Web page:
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Strong Footfall Buoys UK’s Retail Reopening—But Will it Last?

Retail stores selling clothing, shoes and other “non-essentials” in the U.K. got their long-awaited reopening Monday, and footfall came roaring back accordingly.

After a year in and out of lockdown, shops across the pond re-emerged from a third quarantine that began in January after the discovery of a highly contagious and more lethal coronavirus strain that has since spread worldwide and become the dominant Covid-19 strain in the U.S.

Springboard data says footfall across the U.K. slightly contracted ahead of Monday’s reopening, but likely for good reason.

“In what we all hope will be the final week of lockdown, footfall in U.K. retail destinations last week dipped from the week previously for only the second time since mid-January,” said Diane Wehrle, marketing and insights director at British traffic-tracking firm. Though adverse weather including “snow showers” likely contributed to the decline in footfall, the executive believes “shoppers were holding back on making visits in anticipation of stores reopening this week.”

Despite the dip, “footfall was more than 2.5 times higher last week than in the same week in 2020 when the U.K. was in the midst of Lockdown 1,” she added.

The hard-hit retail sector, which has seen a rash of bankruptcies and store closings that put thousands of work, is hoping to put the tumult of the past year squarely in the rearview mirror.

“Retailers are excited about welcoming back their customers,” Helen Dickinson, chief executive of the British Retail Consortium, said Sunday, adding that merchants have invested millions of dollars and “countless hours” on enhanced coronavirus safety and training measures. “The three lockdowns have cost non-food stores approximately 30 billion pounds [$41 billion] in lost sales—and [it’s] vital that they are able to make their contribution to the UK’s economic recovery.”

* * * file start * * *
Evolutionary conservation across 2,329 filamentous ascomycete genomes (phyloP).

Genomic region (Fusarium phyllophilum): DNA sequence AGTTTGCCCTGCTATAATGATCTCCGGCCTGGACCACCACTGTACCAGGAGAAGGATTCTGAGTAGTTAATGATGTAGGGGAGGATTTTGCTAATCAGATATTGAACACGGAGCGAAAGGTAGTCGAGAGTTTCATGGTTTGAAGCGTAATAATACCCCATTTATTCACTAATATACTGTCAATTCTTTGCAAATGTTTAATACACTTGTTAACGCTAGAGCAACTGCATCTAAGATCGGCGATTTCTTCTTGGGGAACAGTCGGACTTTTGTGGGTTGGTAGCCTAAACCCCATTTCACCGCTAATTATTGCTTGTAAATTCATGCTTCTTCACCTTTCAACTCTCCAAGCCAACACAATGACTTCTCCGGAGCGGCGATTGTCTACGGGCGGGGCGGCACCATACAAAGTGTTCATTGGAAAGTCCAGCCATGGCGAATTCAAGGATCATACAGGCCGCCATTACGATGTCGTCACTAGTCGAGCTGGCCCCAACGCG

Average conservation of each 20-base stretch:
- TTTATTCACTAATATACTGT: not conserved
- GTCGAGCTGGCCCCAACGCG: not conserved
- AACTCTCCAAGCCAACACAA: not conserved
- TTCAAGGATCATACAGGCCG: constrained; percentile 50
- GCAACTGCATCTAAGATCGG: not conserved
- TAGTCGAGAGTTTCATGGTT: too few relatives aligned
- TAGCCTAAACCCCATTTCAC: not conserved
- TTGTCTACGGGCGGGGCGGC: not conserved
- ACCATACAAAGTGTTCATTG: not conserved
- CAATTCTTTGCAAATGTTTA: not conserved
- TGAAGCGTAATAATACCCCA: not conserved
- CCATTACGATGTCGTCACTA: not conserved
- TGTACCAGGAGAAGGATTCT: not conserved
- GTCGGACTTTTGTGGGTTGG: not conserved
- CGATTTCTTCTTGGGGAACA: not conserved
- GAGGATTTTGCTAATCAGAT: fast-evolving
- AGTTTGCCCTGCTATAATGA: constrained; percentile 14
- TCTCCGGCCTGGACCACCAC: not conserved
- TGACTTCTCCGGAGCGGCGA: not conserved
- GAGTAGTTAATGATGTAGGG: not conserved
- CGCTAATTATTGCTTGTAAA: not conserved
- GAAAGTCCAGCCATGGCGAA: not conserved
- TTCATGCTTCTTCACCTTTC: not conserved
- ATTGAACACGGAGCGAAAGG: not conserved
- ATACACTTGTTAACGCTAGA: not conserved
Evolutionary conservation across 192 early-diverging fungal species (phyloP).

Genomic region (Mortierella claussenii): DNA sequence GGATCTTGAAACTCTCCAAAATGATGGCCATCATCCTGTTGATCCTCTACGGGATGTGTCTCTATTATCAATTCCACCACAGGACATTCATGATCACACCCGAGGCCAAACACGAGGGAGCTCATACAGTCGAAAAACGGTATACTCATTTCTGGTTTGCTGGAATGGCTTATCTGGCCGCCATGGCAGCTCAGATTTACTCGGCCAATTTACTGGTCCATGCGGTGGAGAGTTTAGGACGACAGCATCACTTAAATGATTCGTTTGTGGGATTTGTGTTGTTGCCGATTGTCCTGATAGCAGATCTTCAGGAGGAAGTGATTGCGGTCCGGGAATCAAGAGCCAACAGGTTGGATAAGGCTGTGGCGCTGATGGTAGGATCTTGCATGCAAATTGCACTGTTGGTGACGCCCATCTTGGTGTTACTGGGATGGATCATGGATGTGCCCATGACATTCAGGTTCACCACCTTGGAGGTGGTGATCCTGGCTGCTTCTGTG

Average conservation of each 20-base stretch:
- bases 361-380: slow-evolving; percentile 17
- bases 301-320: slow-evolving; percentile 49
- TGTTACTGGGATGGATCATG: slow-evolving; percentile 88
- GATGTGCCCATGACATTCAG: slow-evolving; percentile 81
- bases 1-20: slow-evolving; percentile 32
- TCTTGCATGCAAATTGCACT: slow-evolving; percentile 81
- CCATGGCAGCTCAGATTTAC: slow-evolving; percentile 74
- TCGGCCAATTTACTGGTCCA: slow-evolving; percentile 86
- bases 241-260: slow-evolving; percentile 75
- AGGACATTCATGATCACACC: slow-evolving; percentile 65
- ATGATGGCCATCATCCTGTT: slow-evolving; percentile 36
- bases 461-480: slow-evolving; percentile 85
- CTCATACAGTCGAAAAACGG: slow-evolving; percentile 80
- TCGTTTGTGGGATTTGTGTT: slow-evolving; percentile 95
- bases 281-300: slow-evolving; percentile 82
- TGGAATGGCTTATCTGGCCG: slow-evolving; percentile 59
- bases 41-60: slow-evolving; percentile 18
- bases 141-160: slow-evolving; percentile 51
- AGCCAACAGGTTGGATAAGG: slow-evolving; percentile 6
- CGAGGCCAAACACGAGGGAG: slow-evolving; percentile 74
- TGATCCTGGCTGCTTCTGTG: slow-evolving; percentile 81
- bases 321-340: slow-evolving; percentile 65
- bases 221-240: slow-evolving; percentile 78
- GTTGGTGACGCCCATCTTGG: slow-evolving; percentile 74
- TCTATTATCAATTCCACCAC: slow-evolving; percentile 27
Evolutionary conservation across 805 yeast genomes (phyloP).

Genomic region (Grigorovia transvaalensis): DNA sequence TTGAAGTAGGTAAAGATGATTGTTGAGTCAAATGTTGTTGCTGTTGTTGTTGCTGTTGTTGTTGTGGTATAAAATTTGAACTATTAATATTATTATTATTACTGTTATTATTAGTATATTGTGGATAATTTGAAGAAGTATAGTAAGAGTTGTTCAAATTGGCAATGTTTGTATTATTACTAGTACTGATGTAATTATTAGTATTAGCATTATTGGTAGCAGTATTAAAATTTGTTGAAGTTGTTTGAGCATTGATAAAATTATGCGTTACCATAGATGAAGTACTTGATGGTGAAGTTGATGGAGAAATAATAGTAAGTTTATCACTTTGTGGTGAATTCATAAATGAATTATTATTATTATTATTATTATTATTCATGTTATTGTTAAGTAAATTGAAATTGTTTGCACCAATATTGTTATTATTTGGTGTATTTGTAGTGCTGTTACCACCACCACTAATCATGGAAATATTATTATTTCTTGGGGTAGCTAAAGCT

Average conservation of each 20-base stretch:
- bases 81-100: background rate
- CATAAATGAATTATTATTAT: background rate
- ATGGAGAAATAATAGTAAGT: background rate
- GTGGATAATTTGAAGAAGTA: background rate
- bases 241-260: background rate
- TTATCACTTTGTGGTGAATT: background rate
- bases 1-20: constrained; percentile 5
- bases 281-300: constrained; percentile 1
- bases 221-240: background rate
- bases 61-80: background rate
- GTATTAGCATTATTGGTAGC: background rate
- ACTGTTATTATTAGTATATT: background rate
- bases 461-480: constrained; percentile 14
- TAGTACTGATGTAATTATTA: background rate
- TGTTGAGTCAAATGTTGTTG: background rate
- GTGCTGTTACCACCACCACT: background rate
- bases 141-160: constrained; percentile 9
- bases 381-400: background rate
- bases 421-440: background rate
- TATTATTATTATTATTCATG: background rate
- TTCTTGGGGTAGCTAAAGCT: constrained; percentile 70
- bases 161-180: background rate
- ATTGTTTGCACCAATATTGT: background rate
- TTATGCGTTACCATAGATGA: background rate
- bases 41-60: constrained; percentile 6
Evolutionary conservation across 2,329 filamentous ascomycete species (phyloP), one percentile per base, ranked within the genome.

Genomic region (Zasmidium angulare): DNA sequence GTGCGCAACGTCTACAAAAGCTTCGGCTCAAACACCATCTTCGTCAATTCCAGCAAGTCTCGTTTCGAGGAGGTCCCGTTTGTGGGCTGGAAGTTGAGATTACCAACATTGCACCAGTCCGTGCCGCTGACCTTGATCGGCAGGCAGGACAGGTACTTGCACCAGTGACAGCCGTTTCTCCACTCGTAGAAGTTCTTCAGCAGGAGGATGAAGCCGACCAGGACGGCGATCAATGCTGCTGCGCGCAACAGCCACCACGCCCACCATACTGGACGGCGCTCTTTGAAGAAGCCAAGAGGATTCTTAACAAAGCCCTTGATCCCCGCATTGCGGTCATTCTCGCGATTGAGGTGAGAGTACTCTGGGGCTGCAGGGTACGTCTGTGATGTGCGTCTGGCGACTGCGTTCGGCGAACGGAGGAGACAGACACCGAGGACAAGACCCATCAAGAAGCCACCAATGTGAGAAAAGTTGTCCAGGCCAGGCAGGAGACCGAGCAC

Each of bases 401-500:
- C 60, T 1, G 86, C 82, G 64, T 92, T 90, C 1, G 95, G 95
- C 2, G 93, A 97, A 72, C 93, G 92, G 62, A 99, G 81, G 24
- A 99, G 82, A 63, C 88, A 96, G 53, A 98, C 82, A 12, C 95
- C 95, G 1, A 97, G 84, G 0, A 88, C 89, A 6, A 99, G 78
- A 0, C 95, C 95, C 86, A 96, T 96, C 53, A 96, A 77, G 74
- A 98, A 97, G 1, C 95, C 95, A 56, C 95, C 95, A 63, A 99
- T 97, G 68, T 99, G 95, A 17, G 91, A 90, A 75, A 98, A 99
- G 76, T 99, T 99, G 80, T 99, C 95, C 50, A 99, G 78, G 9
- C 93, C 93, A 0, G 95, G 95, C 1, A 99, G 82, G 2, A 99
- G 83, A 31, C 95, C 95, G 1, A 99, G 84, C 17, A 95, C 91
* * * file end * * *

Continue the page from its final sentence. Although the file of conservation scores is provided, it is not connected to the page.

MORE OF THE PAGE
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With stores reopening, fashion retailers are permitted to welcome shoppers into fitting rooms, which have been closed for more than a year. Despite guidance on how many customers can occupy a store at any given time and how to properly sanitize fixtures and spaces, there’s little clarity on what to do with clothes that shoppers tried on but didn’t purchase, though John Lewis will quarantine these garments for 48 hours before returning them to the shop floor.

In the lead up to Monday’s big reboot, Marks & Spencer reported an uptick in interest around fashion. The retailer noted rising searches for spring-ready sandals and sunglasses, while the new arrivals section in women’s wear garnered the most visits anywhere on its e-commerce store.

Selfridges inaugurated the return to in-store shopping by hosting SoulCycle spin classes outside its Oxford Street flagship.

As Britain's fashion retailers get their long-awaited reopening, rising coronavirus cases are forcing new lockdowns around the globe.
People wearing face masks walk past Marks and Spencer’s window with a sticker that reads ‘Bring On Summer’ – on Grafton Street, Dublin city center, during Level 5 Covid-19 lockdown on April 7, 2021, in Dublin, Ireland. Artur Widak/NurPhoto

In a move that coincides with the reopening, John Lewis launched the affordable “Anyway” private label brand across a range of categories including baby clothes. The budget label, priced 20 percent below the retailer’s other owned brands, offers 2,400 products as of Monday’s opening day, with 1,000 new items slated to launch in the fall.

Pippa Wicks, partner and executive director at John Lewis, said the launch of Anyday “signals a step-change in the modernizing of our brand and offers customers John Lewis quality at prices they wouldn’t expect.” Wicks added that the private label—“specifically designed around how our customers live today”—aims to “challenge value perceptions of John Lewis and attract a broader group of shoppers who want to combine style and value.”